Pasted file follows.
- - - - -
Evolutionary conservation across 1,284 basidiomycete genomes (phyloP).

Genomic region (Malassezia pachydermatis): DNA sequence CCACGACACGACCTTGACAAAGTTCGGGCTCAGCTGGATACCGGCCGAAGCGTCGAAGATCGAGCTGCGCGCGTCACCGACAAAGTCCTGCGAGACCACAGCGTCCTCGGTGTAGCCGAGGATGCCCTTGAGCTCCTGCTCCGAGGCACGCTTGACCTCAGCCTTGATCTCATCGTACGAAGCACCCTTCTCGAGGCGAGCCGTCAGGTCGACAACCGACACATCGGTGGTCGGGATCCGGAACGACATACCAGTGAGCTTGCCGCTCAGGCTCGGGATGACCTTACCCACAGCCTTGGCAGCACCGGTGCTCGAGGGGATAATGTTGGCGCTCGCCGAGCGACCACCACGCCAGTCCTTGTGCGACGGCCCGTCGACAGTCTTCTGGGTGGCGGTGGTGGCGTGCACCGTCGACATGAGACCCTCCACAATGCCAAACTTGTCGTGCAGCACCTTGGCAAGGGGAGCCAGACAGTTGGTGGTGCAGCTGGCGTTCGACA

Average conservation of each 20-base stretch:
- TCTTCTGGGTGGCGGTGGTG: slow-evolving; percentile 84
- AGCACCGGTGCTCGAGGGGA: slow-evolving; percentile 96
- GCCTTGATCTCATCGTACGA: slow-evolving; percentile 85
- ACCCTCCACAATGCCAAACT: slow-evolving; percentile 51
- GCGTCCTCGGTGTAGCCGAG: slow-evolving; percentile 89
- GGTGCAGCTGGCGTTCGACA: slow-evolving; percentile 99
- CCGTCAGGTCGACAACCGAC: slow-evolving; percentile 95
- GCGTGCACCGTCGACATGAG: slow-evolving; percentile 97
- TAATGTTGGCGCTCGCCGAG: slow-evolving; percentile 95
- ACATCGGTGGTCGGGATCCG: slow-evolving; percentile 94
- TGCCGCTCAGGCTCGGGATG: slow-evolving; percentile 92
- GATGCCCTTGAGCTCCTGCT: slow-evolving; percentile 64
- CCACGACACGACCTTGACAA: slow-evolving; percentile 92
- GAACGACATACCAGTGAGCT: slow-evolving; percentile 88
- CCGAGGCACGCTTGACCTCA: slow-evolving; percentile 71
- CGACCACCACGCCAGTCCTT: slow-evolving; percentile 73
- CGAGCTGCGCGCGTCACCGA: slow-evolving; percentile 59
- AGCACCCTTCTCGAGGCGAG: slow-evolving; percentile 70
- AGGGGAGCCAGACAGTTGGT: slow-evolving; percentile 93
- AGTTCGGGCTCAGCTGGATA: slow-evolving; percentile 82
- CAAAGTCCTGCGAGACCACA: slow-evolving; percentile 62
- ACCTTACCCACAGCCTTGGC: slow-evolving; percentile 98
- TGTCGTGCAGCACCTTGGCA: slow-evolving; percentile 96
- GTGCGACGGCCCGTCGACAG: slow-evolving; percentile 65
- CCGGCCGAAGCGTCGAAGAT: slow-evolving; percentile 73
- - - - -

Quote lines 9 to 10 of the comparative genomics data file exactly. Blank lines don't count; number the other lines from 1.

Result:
- GGTGCAGCTGGCGTTCGACA: slow-evolving; percentile 99
- CCGTCAGGTCGACAACCGAC: slow-evolving; percentile 95